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Arcy Drive brings attic rock to the Southern's basement

Stopping in Charlottesville on the latest stop of their nationwide tour, these four friends showed off their captivating chemistry and impressive musical chops

As the band walked onto the stage barefoot, beers in hand, baggy t-shirts hanging, smiles growing, and hair as shaggy as ever, the crowd had to do a double take to ensure they were looking at The Southern’s stage and not that cramped attic on Arcy Drive.
As the band walked onto the stage barefoot, beers in hand, baggy t-shirts hanging, smiles growing, and hair as shaggy as ever, the crowd had to do a double take to ensure they were looking at The Southern’s stage and not that cramped attic on Arcy Drive.

It's not often that up-and-coming New York indie rock bands have a connection to Charlottesville. Arcy Drive, however, gives the city a claim to fame through their debut album cover — a polaroid of the four friends plopped on the side of the road after their vintage green van broke down in Charlottesville before their show last summer. 

Arcy Drive made it back to Virginia last Sunday— rocking The Southern Cafe & Music Hall — the latest stop on their nationwide tour, The Stattic Tour Part 2. Through their youthful spirit and undeniable talent, vocalist and guitarist Nick Mateyunas, lead guitarist Austin Jones, drummer Brooke Tuozzo and bassist Patrick Helrigel captured the audience’s heart and attention from start to finish. 

Starting as four friends from Long Island who jammed for fun in a ratty old shed on a street named Arcy Drive, the band’s biggest goal was to play their local dive bar, Gunther’s. Now garnering 3 million likes on TikTok and 150,000 monthly listeners on Spotify, it's safe to say they’ve exceeded their own expectations.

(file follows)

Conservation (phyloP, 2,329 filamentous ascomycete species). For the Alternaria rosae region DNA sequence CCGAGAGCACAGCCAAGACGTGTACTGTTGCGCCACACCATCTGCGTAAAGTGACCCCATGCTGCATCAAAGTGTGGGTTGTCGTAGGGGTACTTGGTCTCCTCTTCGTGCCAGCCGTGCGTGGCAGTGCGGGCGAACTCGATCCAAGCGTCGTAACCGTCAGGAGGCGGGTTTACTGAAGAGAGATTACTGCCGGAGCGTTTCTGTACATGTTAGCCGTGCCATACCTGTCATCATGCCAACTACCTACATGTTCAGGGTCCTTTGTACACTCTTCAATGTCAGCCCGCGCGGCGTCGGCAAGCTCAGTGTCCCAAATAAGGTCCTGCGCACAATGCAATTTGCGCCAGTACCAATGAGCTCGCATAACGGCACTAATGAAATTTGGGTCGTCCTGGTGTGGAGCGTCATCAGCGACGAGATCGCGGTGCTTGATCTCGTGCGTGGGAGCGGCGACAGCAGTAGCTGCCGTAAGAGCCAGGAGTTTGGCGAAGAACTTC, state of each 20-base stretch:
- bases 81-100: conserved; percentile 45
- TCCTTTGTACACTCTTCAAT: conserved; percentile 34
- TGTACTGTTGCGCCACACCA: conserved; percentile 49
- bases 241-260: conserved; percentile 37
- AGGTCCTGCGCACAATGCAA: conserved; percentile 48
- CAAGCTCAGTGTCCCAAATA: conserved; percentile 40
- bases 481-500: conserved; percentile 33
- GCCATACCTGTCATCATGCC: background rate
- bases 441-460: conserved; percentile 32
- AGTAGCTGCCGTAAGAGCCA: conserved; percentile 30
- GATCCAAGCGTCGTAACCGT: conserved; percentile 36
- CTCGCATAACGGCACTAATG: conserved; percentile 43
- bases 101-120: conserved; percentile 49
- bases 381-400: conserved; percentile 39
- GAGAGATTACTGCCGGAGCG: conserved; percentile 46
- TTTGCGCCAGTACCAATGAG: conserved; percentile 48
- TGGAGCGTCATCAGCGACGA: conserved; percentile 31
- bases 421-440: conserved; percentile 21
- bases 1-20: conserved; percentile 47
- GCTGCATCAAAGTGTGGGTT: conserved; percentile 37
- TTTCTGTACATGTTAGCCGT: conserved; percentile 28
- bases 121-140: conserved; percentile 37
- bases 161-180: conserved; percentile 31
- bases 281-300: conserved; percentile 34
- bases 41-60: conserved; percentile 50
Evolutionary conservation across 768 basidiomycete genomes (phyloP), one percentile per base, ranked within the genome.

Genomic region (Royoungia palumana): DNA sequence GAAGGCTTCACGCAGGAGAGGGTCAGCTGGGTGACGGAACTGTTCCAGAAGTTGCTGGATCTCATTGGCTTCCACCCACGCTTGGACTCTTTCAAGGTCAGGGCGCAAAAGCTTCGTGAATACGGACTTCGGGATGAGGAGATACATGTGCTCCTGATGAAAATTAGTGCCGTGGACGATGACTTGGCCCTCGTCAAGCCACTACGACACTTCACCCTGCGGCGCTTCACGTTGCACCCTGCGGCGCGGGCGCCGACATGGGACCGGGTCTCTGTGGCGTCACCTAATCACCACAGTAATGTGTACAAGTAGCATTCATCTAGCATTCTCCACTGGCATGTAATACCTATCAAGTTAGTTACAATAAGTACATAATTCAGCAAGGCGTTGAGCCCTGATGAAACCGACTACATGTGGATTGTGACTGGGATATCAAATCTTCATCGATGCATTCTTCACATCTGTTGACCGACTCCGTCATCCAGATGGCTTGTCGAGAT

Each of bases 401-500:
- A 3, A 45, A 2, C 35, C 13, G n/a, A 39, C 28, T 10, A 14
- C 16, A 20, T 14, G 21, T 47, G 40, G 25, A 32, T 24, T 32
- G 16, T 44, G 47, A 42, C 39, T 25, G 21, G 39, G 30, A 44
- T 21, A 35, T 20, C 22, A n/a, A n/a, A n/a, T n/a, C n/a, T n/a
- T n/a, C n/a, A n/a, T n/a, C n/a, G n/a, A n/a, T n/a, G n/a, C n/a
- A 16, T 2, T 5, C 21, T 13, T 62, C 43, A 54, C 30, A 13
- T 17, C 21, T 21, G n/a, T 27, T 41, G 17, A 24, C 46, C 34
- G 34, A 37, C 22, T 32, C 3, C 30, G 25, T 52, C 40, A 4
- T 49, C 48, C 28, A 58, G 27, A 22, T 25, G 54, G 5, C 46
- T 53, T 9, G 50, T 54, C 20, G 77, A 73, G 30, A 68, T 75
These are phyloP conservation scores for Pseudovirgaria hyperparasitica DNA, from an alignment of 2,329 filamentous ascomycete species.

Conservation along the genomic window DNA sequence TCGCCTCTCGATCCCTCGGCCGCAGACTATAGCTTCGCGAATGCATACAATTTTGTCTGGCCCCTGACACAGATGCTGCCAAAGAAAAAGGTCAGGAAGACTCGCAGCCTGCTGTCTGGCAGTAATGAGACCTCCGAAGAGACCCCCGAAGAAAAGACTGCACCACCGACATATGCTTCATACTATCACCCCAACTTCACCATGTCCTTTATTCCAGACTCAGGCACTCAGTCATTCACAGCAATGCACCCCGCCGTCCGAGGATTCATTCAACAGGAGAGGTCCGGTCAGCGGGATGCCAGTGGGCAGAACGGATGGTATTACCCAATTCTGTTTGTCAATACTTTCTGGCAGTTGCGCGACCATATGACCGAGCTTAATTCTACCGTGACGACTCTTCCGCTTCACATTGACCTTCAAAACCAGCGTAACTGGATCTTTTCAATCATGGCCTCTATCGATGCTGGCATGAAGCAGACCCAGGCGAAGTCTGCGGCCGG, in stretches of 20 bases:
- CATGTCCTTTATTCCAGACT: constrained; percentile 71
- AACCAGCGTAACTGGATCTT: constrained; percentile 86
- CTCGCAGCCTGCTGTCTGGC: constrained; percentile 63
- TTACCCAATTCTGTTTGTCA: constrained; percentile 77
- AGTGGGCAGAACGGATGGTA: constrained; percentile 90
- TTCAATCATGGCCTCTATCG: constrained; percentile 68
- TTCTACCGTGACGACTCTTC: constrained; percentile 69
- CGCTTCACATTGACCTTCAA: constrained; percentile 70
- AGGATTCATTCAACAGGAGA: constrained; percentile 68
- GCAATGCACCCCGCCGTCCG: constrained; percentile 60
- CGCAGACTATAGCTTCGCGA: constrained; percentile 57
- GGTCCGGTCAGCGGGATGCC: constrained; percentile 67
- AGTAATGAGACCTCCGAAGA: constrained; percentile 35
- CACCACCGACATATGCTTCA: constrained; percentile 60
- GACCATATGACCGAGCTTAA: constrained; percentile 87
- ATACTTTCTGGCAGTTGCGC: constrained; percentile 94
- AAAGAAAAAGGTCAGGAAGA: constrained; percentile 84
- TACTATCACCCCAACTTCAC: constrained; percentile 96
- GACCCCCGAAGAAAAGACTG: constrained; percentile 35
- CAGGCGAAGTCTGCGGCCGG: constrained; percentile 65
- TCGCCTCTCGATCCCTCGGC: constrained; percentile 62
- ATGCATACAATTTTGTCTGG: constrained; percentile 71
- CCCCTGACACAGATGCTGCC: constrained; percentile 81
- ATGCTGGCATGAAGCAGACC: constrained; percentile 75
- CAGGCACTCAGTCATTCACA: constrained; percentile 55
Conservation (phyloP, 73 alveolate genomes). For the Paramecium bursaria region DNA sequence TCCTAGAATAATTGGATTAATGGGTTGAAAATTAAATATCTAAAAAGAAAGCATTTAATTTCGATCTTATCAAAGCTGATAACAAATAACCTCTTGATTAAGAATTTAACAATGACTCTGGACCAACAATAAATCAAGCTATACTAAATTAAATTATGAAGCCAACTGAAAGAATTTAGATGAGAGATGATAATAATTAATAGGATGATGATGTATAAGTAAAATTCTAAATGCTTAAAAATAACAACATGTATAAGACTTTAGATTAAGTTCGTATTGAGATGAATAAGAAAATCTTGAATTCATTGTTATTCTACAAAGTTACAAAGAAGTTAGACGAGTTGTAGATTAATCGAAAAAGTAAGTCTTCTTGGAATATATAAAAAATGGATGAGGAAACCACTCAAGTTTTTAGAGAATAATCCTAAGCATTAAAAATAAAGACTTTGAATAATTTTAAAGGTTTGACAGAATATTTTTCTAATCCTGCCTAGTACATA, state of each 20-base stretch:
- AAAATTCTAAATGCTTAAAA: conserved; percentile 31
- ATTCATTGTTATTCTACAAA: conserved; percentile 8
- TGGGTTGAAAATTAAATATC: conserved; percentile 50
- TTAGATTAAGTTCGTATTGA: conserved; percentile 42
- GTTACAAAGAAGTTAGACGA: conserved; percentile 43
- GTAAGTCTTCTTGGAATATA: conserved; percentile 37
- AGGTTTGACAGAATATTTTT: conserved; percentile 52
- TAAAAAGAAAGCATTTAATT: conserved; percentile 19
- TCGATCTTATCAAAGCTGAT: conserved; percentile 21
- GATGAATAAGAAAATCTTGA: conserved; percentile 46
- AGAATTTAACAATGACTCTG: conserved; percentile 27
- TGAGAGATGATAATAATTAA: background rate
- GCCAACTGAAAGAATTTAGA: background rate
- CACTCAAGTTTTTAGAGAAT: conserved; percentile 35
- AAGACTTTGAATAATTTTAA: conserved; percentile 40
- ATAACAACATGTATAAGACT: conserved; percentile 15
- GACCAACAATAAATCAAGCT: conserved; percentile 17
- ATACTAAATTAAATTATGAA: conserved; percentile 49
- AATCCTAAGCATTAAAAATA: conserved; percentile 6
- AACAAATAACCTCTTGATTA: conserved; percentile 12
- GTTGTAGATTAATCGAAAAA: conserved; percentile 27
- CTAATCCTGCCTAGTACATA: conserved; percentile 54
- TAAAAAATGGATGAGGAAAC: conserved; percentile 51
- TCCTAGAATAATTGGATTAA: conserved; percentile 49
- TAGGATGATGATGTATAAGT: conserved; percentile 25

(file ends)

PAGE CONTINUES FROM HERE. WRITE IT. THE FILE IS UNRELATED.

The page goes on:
This success began when the band released live videos of five tracks off their debut album, “Attic Sessions,” one year prior to the album’s official release, giving fans an inside view of the attic where these originals were created and recorded. While this was an unconventional decision, the group was eager to share the “raw” passion of their live performance, which they view as the defining quality of their sound. 

After Sunday night’s show, the audience would be quick to agree. As the band walked onto the stage barefoot, beers in hand, baggy t-shirts hanging, smiles growing and hair as shaggy as ever, the crowd had to do a double take to ensure they were looking at The Southern’s stage and not that cramped attic on Arcy Drive. 

Opening with “Smoke & Fire,” the electricity of this group was immediately palpable and had the tightly packed basement buzzing with energy. Roughly following the order of the album, they continued with “Orange” and “Seaside,” building momentum with every song. Then they mixed in a few slower, unreleased singles—“Swimming” and “Recipe”—which revealed a softer side of these usually rowdy performers. 

During this first half of the show, Mateyunas established himself as a natural born frontman. The genuine emotion expressed through the rasp in his shouting voice gave it a unique power even stronger than in the studio recordings. In between songs he wasn’t afraid to interact with the audience, sharing the origin story of some songs, like the random hitchhiker who inspired “Colorado Kyle” and the vulnerable emotions behind “River.”

By the middle of the show, the crowd was officially hooked and the band gave them what they clearly wanted — their hit single “Roll My Stone.” Tuozzo only smashed the drum set a handful of times before the crowd was shouting with excitement. Audience members scream-sang each word alongside Mateyunas, who, by this point, was wildly jumping around the stage, flipping his hair to the beat. 

After a shorter than expected runtime, the band ended the show with their latest single “Wicked Styley” released this month. Possibly their best performance of the night, and definitely their most electric, “Wicked Styley” fully embodies the energy Arcy Drive was seemingly hoping to capture when coining their sound “attic rock.” It was unapologetically scratchy, defiantly noisy and full of unruly derivatives of classic rock motifs. 

Unable to help himself, Mateyunas jumped up during the guitar solo, planning to swing from a rope on the ceiling, but instead fell into the crowd, taking some drywall with him. After brushing it off with a laugh and a smile, he resumed his place at center stage and belted out the final chorus. This unbridled childlike joy and carefree, chaotic energy perfectly personified the song blasting around him.  

Showing Charlottesville the true meaning of attic rock, Arcy Drive gave a dynamic performance during which their insane musical talent was only surpassed by their tangible enthusiasm and vivacious spirit. After hinting about a new EP dropping soon, fans have a lot to look forward to as Arcy Drive hits their stride. 

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